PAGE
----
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The Best Time for Lawn Seeding and Aeration

Well Marylanders, it is that time of year again. We need to talk about planting grass seeds.

Seeding should be done during the fall season but can be done from now until mid-October. For best results, seeding should be done during September. This time of year provides warm soils and a good environment for the seeds to germinate properly. This also prevents growth of weeds that could overgrow or destroy your grass. Continue reading The Best Time for Lawn Seeding and Aeration

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Summer Disease Warning!!

Due to hot and humid weather, we are seeing a higher than normal amount of Brown Patch Disease in lawns. Brown Patch is a disease that affects most grass types in our area. Tall Fescues show the most resistance but still can be affected. The appearance of Brown Patch is that of a burnt look with oblong patterns typically in sunny areas of the lawn. Brown Patch will start out as small circular areas but as they grow and run into one another they get their oblong shape. They can also be found in shaded areas in bad infestations. The disease takes hold on a lawn once nighttime temperatures are above 60 degrees and daytime temperatures are between 70 and 90 degrees. Then all that needs to happen is for the grass blades to stay wet for 10 12 hours. This usually happens during overcast periods after rains or heavy dew. Continue reading Summer Disease Warning!!

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Bagworm Alert!!

We have started noticing bagworm activity in our area. Bagworms feed heavily on evergreens such as Leyland Cypress, Arborvitae, Spruces, and other plant types. These insects have been known to fully defoliate an entire tree. Even though they have the name bagworm, they don’t start out with a bag. They build a bag around them using silk they produce and plant material from the plant they are on. This is good for the bagworm but bad for us. Not having a bag surrounding them means that they are vulnerable to insect sprays and predatory insects and birds. Continue reading Bagworm Alert!!

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Does your lawn Feel the Heat?

Maryland Weather

It’s been a crazy year for weather so far. It feels like it was warmer in March than it has been in May. However, this week is pulling in high numbered temperatures that indicate summer is around the corner. With the weather being as unstable as its been, we are noticing some winter weeds lasting further into the year than normal. Insect and disease activity are just now starting to pick up. Every year Mother Nature provides us with new challenges, this year being no different. Continue reading Does your lawn Feel the Heat?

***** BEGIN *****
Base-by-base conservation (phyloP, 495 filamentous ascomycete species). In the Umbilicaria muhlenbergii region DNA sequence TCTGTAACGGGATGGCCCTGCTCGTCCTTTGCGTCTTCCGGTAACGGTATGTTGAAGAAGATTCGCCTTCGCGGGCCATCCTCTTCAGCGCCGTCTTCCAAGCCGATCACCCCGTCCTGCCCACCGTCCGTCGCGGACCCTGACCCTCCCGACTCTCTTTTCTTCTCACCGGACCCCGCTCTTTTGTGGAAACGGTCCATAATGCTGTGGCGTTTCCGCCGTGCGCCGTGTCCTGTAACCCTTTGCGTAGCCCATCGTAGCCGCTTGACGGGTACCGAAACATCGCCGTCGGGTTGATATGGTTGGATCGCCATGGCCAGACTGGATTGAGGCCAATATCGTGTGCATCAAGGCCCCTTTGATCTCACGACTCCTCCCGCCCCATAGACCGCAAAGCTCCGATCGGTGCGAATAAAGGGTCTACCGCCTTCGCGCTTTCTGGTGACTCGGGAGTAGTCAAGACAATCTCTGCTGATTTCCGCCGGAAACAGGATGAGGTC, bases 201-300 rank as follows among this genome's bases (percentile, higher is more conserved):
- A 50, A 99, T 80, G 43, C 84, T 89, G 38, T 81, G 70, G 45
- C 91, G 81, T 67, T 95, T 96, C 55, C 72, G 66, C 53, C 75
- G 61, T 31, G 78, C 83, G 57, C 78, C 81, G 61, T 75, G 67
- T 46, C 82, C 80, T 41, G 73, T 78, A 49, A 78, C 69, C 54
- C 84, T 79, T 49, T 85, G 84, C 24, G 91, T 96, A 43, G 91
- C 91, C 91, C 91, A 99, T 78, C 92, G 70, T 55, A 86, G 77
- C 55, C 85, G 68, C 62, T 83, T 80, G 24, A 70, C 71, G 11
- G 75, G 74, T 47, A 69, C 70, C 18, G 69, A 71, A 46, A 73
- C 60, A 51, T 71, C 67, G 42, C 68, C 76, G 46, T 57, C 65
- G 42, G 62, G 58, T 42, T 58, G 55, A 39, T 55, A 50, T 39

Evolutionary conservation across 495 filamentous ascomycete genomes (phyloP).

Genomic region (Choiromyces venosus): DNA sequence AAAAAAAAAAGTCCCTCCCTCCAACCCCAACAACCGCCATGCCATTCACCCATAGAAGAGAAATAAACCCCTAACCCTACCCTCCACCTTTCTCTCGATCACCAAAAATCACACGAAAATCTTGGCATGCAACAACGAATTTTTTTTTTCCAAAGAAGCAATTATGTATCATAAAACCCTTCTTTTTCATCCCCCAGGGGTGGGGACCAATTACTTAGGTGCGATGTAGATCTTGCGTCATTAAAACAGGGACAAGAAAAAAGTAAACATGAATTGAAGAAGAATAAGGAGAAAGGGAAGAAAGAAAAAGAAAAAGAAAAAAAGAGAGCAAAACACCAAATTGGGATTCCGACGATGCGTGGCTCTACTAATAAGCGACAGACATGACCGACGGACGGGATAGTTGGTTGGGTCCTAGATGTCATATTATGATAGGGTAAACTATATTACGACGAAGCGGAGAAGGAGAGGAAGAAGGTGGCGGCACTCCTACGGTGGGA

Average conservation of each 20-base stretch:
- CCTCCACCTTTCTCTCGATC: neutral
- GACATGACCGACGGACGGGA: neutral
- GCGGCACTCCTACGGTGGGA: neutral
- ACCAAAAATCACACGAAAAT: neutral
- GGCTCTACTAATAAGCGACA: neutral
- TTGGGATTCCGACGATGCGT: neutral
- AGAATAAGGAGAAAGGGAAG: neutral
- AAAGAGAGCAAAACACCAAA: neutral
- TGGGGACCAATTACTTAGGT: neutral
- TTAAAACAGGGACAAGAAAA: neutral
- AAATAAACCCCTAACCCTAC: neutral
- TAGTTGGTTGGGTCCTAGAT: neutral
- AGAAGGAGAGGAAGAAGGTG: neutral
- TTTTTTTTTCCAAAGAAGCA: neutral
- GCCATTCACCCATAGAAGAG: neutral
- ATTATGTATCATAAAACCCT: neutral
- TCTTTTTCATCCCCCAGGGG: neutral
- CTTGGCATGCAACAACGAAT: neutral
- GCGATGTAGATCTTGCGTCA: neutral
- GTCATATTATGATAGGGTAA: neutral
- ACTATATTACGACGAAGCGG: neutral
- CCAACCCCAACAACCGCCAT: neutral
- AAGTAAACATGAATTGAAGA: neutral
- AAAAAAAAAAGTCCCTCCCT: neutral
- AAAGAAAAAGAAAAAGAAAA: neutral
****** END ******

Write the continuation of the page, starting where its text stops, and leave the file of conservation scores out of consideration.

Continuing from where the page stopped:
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Pre-emergents for Weed Control

The days are getting longer, and spring has finally sprung.

Weeds have become an increasingly frustrating sight, taking control of your beautiful yard and garden. Broadleaf weeds, such as dandelions, plantain, and clover, have reared their ugly heads. The broadleaf weeds will be treated with the Late Spring Application once the weeds start actively growing. It is important to get the pre-emergent crabgrass control down before the crabgrass germinates. Continue reading Pre-emergents for Weed Control

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What’s New At Royal Greens

keep Your lawn green this summer in Ellicott City, MD

Customer Assistant Website:

This isn’t really a new feature but it is a great one. For about 4 years now, customers have been able to access their account online through our website. On our website, you simply click on customer login and you will be taken to a completely secure website that allows you access to your account. From here you can pay your bill securely, look at past services, look at future services, request service calls, sign up for beneficial services, see what technicians have recommended on your property and much, much more. It is the most convenient way to monitor your account and keep up to date on all goings-on.